5     Support a Child in a Poverty Nation

Still need something for that “giving” money to go for? Support a child in a third-world country. Children have a natural empathy for other children, so if your kids can support a child with real needs, they will not only learn to love that child, but will also appreciate whatever material possessions they already own. Our 6 year old daughter washes our family car and earns $US12 per month, the exact amount of money needed to support her sponsor child, an orphan girl about the same age.

6     Take Them on Foreign Charity Trips or Volunteer Locally

Nothing, absolutely nothing will impact kids more than seeing poverty up close and personal. It may be in your home town or in another country, but it will plant the seed of compassion, so deeply, it will grow their whole lives. They will notice how loving and happy those living in poverty can be, as long as they were fed and could get some medical treatment if necessary, smiles and laughter were plentiful. The pure antidote to materialism is witnessing an absence of it and seeing no lack of happiness as a result.

7  Shops at a Charity Shop or Garage Sale

Encourage your child to select an item of clothing, a book or a toy from the charity shop or garage sale regularly. Point out the new price sticker on the books is 10 times the price you just paid for it. Discuss who may have read it, or worn the clothing. Think on the history of an item and the enjoyment it will give the next child when your child passes it along. Teach them to appreciate the history of an item and see the value from new to secondhand falls the instant we remove the item from the shop or car-yard.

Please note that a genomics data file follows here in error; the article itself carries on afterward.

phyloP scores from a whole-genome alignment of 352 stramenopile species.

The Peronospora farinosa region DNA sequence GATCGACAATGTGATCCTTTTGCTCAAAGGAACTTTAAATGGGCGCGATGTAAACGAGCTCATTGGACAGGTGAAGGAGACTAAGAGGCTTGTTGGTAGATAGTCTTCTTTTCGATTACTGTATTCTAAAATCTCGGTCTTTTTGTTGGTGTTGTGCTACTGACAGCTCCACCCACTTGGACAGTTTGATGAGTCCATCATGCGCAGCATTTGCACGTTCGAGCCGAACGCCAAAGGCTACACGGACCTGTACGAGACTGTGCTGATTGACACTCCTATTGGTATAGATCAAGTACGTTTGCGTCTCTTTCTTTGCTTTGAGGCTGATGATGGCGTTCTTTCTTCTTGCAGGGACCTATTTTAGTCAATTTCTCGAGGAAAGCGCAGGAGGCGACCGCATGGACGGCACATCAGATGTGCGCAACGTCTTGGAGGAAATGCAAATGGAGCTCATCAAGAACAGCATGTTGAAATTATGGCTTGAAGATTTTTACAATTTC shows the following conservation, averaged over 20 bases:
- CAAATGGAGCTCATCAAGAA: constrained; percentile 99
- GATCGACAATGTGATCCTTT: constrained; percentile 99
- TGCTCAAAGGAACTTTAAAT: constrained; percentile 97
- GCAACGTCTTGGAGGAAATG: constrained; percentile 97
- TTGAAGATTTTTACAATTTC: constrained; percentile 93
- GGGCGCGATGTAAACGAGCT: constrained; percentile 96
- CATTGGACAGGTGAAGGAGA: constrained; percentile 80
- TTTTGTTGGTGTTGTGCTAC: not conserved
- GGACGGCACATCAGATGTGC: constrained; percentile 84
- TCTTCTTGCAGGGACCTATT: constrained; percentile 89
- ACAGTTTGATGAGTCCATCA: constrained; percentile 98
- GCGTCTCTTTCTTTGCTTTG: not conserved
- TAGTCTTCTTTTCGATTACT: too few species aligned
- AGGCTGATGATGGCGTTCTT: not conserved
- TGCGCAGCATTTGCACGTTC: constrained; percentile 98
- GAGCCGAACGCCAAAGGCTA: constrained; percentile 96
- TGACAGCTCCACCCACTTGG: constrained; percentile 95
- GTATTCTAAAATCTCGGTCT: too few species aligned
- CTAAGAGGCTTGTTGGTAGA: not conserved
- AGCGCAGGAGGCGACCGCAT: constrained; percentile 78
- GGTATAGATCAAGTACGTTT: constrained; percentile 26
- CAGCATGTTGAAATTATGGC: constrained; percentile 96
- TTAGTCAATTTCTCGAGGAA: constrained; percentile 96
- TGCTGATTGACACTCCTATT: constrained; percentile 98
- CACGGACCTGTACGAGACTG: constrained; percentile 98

8     Demonstrate the joy of giving

It is often said those with less give most.

Those with little know the true value of things; food, water and shelter. They also know the power of that giving; true and lasting happiness in being able to help a human soul in need. If you are not in a position to give money or good, give of your time. Read to the aged, visit a hospital or tend the garden of a neighbor. Watch your child shine in the knowledge that their contribution mattered to an adult and made a real difference in another’s life. See their self-confidence and self-esteem blossom as a result.

9     Create Family Traditions

Give gifts like food and clothes to needy children for Eid and Christmas. Get your children to go through their own cupboards and select clothes they’ve outgrown and give it to others. Creating your own family traditions that involve time together and giving to others will be memories cherished by your children and your grandchildren forever.   Don’t just leave the Earth with part of you in your child; leave it with a BETTER you, so they create a better future for us all.

Michelle Bailey
Coach and Director EMEA Business Development